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Re the Olympics: “Do Not Trust Your Friends”

4:45 pm in Uncategorized by Deena Stryker

Russia Today (RT): With such biased Western reporting about the Sochi Olympics, never was an ancient Greek saying from the Trojan War more apropos: “Timeo Danaos et dona ferentes”, “Beware of Greeks Bearing Gifts.”

I’ve been watching Russia’s English language television channel, RT (Russia Today) for several hours a day for about a year now, and this has given me a picture of Vladimir Putin’s presidency that casual watchers miss. When you have seen dozens of interviews by American educated Russian Oxana Boyko, or French educated Georgian Sophie Schevarnadze, Americans Abby Martin and Max Keiser, or Briton’s goof-off John Brown exploring the farthest reaches of this vast country – or even the American ‘Resident’ who poses short questions to New Yorkers on the street, you realize that Russia‘s President is searching for something that is neither Western style capitalism nor Communism. That puts him on the same wave length as grassroots movements around the globe, whether we’re talking about the demonstrators in Muslim Turkey’s Taksim Square, Spain’s ‘Indignados’ or the Occupy Movement.

While taking every opportunity to reveal America’s problems at home and abroad, the ‘Voice of Russia’ seeks out movers, shakers and thinkers from around the world who have something useful to say about the possibilities of combining equity with development for humans in the throes of religious upheaval on a planet that challenges their survival as a species. American dissidents like Tom Hartmann or Peter Lavelle have been joined by Larry King, who prefaces his interviews with the slogan ‘Does the Media Abandon Us or Do We Abandon the Media?’

The sound bites that have accompanied the Sochi Winter Olympics, whether about security or the meaning of the low-level official US delegation (headed by the former head of Homeland Security, Janet Napoletano, while a U.S. warship stands ominous guard in the Black Sea over an anticipated terrorist threat), are part of an American campaign to persuade the world that alas, although the Communist Soviet Union has been succeeded by a capitalist Russia, the largest country in the world is still not an acceptable partner on the international stage because it is not a democracy but an ‘autocracy,’ ruled by a  former KGB operative, Vladimir Putin. (Never mind that President George H. W. Bush was a former head of the CIA.)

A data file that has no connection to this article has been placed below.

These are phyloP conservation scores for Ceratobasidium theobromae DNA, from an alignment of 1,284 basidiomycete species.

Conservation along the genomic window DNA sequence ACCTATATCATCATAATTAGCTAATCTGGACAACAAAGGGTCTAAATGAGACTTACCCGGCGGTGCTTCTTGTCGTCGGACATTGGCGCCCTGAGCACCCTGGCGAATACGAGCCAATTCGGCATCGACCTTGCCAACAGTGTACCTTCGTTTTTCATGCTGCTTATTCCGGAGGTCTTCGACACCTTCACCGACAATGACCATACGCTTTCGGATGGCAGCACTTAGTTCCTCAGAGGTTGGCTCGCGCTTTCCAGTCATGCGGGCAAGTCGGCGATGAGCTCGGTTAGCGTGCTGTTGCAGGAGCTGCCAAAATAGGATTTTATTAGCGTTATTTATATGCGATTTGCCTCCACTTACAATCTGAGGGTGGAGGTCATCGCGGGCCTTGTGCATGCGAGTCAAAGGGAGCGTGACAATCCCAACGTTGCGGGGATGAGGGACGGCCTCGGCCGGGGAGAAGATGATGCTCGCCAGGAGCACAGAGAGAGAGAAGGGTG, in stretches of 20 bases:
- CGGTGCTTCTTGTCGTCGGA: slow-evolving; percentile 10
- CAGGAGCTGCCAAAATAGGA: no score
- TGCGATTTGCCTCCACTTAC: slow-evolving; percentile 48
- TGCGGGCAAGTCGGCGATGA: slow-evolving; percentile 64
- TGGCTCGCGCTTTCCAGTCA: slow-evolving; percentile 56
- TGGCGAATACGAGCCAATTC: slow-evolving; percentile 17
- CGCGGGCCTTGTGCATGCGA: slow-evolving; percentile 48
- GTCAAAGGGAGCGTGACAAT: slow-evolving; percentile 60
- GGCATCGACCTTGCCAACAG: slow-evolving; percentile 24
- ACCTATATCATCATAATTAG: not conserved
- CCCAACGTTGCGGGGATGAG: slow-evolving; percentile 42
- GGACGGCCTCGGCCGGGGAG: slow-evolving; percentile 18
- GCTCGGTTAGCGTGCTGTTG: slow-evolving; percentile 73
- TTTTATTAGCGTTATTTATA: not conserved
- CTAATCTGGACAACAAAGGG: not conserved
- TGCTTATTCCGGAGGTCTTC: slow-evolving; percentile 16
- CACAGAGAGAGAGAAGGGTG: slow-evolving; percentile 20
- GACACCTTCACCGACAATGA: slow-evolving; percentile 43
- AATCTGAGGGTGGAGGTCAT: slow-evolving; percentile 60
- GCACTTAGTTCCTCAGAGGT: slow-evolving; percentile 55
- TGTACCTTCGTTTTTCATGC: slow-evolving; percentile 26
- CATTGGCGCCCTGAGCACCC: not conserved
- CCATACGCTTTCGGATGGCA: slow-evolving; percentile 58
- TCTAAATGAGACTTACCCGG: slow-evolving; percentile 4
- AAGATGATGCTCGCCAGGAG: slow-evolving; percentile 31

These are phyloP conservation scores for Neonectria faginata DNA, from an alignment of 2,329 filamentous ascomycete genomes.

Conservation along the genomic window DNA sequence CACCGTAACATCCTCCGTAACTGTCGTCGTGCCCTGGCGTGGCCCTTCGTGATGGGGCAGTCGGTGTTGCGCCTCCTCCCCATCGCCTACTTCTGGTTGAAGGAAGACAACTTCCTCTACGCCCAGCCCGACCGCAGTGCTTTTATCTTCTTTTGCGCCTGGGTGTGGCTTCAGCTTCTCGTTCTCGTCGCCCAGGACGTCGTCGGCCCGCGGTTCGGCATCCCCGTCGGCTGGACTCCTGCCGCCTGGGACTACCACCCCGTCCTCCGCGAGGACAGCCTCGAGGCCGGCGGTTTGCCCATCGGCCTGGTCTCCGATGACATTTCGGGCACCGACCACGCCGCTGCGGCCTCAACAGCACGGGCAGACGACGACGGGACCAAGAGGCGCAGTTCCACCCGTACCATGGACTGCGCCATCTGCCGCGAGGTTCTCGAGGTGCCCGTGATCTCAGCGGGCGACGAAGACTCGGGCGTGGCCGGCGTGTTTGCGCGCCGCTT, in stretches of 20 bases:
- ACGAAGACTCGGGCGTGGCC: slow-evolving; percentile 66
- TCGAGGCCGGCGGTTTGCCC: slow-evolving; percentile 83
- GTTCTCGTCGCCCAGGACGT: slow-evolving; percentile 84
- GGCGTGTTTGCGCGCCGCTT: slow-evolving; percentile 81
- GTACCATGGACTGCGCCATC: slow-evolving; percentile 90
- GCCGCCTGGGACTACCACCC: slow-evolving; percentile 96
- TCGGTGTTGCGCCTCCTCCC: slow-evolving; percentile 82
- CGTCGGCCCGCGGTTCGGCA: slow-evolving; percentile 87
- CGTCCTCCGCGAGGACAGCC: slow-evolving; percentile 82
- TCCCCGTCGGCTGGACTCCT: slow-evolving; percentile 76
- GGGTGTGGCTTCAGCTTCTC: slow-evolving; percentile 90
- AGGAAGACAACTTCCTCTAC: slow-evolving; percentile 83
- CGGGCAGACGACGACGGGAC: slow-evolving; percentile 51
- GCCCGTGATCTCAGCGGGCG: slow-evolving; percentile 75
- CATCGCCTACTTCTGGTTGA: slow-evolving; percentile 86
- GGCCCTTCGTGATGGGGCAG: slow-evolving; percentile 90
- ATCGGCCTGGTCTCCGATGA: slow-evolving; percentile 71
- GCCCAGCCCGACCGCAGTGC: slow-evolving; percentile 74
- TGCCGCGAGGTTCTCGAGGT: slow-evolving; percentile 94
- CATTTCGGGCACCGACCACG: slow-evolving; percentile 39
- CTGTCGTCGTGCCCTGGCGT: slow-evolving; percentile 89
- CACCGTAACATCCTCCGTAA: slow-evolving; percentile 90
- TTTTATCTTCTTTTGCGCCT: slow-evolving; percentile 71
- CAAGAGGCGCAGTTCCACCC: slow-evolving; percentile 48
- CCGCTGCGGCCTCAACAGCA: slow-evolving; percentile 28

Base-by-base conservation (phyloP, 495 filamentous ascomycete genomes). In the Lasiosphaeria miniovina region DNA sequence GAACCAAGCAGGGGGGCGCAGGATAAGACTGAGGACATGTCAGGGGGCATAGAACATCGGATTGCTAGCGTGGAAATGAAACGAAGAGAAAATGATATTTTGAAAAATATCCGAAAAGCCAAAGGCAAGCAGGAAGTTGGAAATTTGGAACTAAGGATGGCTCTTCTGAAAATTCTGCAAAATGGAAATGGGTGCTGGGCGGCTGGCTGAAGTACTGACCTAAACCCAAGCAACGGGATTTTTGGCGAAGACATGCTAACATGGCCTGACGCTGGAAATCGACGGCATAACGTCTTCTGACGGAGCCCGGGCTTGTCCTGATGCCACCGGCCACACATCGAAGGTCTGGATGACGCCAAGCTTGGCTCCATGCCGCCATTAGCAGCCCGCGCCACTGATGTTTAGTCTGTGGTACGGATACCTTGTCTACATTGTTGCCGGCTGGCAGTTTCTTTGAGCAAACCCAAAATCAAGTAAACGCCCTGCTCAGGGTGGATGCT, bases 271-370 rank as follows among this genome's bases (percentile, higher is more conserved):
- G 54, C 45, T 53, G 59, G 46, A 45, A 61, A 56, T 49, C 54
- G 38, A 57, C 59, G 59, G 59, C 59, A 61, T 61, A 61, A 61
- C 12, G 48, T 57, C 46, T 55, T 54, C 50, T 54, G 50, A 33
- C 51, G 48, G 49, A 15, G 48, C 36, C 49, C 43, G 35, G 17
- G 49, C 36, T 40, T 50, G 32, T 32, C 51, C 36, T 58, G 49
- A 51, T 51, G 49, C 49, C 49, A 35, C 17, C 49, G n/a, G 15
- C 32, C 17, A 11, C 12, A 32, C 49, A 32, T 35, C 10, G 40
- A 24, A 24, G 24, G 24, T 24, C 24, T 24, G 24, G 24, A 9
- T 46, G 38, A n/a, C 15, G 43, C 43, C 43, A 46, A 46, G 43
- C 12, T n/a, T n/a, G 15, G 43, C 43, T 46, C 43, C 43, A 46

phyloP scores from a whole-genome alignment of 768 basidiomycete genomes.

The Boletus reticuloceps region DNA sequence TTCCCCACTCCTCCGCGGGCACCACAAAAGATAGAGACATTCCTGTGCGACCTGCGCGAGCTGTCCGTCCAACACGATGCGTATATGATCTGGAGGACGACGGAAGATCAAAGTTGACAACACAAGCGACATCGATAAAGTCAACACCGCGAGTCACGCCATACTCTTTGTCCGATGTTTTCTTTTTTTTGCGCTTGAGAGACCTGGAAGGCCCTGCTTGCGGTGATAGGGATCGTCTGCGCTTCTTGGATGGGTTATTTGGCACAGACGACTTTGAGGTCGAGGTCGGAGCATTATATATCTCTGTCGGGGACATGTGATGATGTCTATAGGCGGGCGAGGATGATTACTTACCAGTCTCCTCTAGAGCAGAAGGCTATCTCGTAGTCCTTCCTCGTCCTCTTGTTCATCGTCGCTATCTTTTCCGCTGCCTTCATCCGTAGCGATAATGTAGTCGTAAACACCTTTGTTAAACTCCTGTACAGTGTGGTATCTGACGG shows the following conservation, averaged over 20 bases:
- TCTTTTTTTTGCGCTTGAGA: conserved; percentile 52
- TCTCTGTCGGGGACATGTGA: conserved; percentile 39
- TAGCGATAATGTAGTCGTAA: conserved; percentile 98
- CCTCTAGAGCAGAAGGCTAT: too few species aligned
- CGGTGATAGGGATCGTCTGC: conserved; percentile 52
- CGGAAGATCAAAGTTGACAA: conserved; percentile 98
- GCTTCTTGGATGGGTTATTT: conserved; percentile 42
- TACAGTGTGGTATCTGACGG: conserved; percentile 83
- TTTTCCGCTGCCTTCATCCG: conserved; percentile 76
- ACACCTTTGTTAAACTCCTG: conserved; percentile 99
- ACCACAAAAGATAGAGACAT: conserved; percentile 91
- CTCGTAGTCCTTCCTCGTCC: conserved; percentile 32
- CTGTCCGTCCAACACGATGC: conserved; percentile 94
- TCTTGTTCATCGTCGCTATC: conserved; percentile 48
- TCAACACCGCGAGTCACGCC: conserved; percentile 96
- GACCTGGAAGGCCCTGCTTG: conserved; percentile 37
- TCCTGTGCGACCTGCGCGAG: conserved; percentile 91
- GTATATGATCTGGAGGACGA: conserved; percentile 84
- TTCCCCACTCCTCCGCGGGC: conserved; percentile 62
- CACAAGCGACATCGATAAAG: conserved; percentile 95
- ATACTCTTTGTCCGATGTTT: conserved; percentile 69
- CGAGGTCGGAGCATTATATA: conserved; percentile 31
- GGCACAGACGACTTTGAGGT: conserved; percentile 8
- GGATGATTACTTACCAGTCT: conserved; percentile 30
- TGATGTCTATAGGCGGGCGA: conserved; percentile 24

This campaign is made more difficult by RT’s message that according to a recent article in the Buenos Aires Herald is seen by 630 million people around the globe: cooperation is better than competition and confrontation. The new motto of France’s English language channel, France 24, ‘Understand the World’, is equally subversive, and both define the growing divide between official America and the rest of the planet. After a century of anti-Communism, it is almost impossible for an American politician or diplomat to see anything other than political maneuvering in Russia’s behavior, a lamentable continuation of the Cold War, when the turn to capitalism of a re-baptized Russia fails to signal its alignment with everything we represent. Washington’s antagonism toward the Soviet Union was based on its theoretic espousal of redistribution as opposed to ‘a level playing field.’ But the reasons for its current antagonism vis a vis Moscow are the same as those which drove us to war against Germany and Japan: commercial interests, which have only been heightened in a world scrambling for the last resources. And in that confrontation, resource rich Russia is seen as a threat to Washington.

Beyond that, while ‘the West’ (or ‘Global Corporatism’) seeks to maximize profits, Russia and China, harking to other traditions, see capitalism as the latest tool for achieving humanistic solutions to the problems of a post-industrial world, placing people above profits. And whether we are talking about the much-derided ‘harmonious society’ being touted in China, or Putin’s emphasis on traditional values evidenced in RT’s choice of investigations and conversations, both continue to believe that solutions require dialogue, negotiation and coopera-tion, while the now old ‘new world’ mindlessly touts naked power and confrontation.